This brings us to Intuition, the 1975 duo album with Eddie Gomez. The Rhodes is now used prominently for solos, and even whole tunes like Bill’s own “Show-Type Tune”. In Peter Pettinger’s excellent Evans biography, his brief discussion of the album misses the mark somewhat, and, it can be argued, his background as a professional classical pianist less familiar with jazz idioms colors his observations regarding Bill and the electric piano. He states:

“The grand piano has developed in parallel with the European classical repertoire that was the source of Evans’s dense harmonic language.”

On the face of it, this is debatable, since in addition to Bill’s formal classical piano education, he also spent many of his formative years playing in in dance bands and small pop groups -- as well as absorbing Bird, Nat Cole, Charlie Parker,Teddy Wilson, George Shearing, Bud Powell et al. As might be expected, Mr. Pettinger seems to be far too stern in his appraisal of the tools Bill used, and the music he was surrounded with, and the fact that Evans spent countless hours studying and playing these styles. In explaining the swirly phased sound of the Rhodes on Intuition, Pettinger is mistaken also in calling it “a trick on the Fender-Rhodes shown to him by engineer Don Cody...” Having owned one myself and used it extensively back on the seventies, I can tell you that what was connected to the instrument was a little device called the Maestro Phase Shifter. The short-lived electronic company Mutron also made one, (pianist George Duke was, in fact an early endorser in their in ads in Downbeat at the time) and offered various electronic “sound boxes” such as the Stereo Chorus. These accoutrements -- the wah-wah pedals and all the rest, were all the rage in those heady days. Rhodes players were hooking up these sound- modifying units all the time. Fantasy engineer Don Cody commented that the phase- shifter was already connected to the Rhodes in the studio from a previous session when recording for Intuition began in November 1974 -- and Bill just went with it. It is the same sound on all tracks every time the Rhodes is played. Less fortunate is the fact that a simple click of the on-off switch on the phase- shifter before a take may have given a different sound to various tunes. But apparently neither the engineer, the artist nor the producer were too concerned about it. Nonetheless, it produced an often thick, syrupy sonority on the recording when combined, as it is, with the Rhodes stereo vibrato effect. The result is sometimes fun, as Bill seems to dart in and out of the left and right channels. The sound seemed to work most effectively on Ellington’s “Blue Serge”, where Evans sustains the tune’s longer notes in the right hand, while comping with the left hand on piano. He phrases this way in his solo too, with great effect. His “Are You All the Things” (a reworking, of course of Kern’s “All The Things You Are”) scampers along swingingly, though Bill’s comping for the bass solos is spare and careful; his touch very light and cautious. Though somewhat disparaging sentiments were sometimes expressed about Bill’s choice of the Rhodes, he thought it all to be “kind of fun”, and although it can be occasionally a distraction, none of it takes away from the almost telepathic camaraderie and musical chemistry of the Evans-Gomez duo. They had been together eight years by the time of this album, and whether Bill is on electric or acoustic piano, their uncanny interplay shows brilliantly throughout this most satisfying session.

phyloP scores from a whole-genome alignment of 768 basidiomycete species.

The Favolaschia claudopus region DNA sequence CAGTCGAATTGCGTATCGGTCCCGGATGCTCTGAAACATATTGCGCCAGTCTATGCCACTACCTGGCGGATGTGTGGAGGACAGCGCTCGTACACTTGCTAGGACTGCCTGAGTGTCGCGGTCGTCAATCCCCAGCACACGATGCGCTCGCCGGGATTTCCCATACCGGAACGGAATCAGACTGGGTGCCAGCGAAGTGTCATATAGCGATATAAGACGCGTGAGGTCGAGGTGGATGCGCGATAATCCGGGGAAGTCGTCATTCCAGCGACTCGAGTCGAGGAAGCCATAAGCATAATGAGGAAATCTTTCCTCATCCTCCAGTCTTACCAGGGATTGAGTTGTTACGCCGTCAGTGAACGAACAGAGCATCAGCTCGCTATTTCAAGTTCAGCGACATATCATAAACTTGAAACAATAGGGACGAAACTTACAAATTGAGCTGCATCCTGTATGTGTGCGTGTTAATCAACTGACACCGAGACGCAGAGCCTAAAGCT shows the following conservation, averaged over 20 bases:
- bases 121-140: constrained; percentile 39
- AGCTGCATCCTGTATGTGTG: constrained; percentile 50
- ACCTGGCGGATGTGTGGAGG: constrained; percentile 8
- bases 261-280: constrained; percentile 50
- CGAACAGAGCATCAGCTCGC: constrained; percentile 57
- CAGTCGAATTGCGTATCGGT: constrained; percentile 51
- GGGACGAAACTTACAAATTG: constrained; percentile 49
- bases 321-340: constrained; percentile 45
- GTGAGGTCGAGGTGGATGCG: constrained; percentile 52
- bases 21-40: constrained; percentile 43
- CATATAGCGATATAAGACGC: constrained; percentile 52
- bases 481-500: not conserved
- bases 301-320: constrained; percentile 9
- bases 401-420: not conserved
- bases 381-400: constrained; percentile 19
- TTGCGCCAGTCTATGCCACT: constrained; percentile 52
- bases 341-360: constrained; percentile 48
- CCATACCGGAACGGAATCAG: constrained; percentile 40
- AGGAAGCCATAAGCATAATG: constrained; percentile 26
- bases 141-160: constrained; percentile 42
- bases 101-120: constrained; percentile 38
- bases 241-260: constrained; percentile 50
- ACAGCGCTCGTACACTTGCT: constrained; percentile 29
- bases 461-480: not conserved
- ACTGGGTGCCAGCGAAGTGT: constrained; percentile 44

-- Jan Stevens is the webmaster of The Bill Evans Webpages, and a professional pianist and piano teacher.

(Our thanks to Mrs. Lisa Vernon for editing and manuscript preparation, and special thanks to Rhodes tech and histortian Mr. Frederik Adlers from Molnlycke, Sweden for his Rhodes expertise.)

(C) Jan Stevens 2003. May not be reproduced electronically or in print without written permission of the author. All Rights Reserved.